MOE SATT: LEFT LIGHT, TURN RIGHT
Moe Satt’s Five Questions to Society Where I Live, poses more new questions than the previous version— in addition to hand gestures “Okay,” “Good,” and “Victory,” he adds a held-up pinky that represents voting, and the three-finger salute from The Hunger Games: Mockingjay, symbolizing “revolution.” On November 8, general elections were held in Myanmar; Moe Satt posted a photo of himself on Facebook with the tagline: “I voted it, open up new chapter today??”
If he won the Hugo Boss Asia Art Award, he would use the money to buy the house that he now rents from his sister. Strand Road, where his home is located, was the liveliest quarter of Yangon under British colonial rule over a century ago. Sitting in the Strand Hotel, where William Somerset Maugham once stayed, I was reminded of a joke: Burmese Days was not the only book George Orwell wrote for Burma; so were Animal Farm and 1984. To which Moe Satt said, it is only “after our country has liberalized” that “local artists can finally come into the spotlight, and not just in ways concerned with politics.”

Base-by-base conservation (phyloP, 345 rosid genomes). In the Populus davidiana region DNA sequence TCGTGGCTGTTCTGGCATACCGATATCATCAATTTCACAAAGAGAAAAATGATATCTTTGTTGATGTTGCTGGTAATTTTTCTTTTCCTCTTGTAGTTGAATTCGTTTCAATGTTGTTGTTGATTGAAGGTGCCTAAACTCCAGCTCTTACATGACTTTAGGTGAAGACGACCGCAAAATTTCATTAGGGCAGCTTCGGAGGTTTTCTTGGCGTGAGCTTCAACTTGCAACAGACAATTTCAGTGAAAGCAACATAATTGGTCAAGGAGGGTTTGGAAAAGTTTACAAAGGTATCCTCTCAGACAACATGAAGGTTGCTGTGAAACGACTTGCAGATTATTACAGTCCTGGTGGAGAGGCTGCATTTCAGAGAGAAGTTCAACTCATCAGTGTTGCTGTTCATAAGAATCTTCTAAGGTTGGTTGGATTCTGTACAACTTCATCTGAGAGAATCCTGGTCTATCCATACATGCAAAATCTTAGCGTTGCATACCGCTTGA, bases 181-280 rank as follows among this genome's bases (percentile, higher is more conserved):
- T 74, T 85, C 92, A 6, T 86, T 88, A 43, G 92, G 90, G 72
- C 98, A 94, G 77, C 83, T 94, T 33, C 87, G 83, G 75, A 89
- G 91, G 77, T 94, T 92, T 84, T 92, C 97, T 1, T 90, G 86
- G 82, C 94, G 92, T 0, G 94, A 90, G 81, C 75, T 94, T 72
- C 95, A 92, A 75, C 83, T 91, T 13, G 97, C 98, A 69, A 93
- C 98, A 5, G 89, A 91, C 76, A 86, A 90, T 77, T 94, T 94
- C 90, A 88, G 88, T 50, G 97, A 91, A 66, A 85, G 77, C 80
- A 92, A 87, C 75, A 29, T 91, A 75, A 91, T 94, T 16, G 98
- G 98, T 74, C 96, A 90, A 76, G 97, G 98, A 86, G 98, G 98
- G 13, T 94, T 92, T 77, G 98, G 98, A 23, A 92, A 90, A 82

The night before Aung San Suu Kyi and the NLD’s landslide victory, we took our leave of him in a bar. On the streets of Yangon, right-hand drive cars are still keeping to the right, while the percentage of left-hand traffic is on the rise. In Myanmar, changes are happening to just about everything.
The Bank of Innya Lake
Innya Lake is located near Yangong University. During the student revolution, the government killed so many students in that area that their blood turned the Inna Lake red. The Bank of Innya Lake is also a popular hang-out and dating place for young people.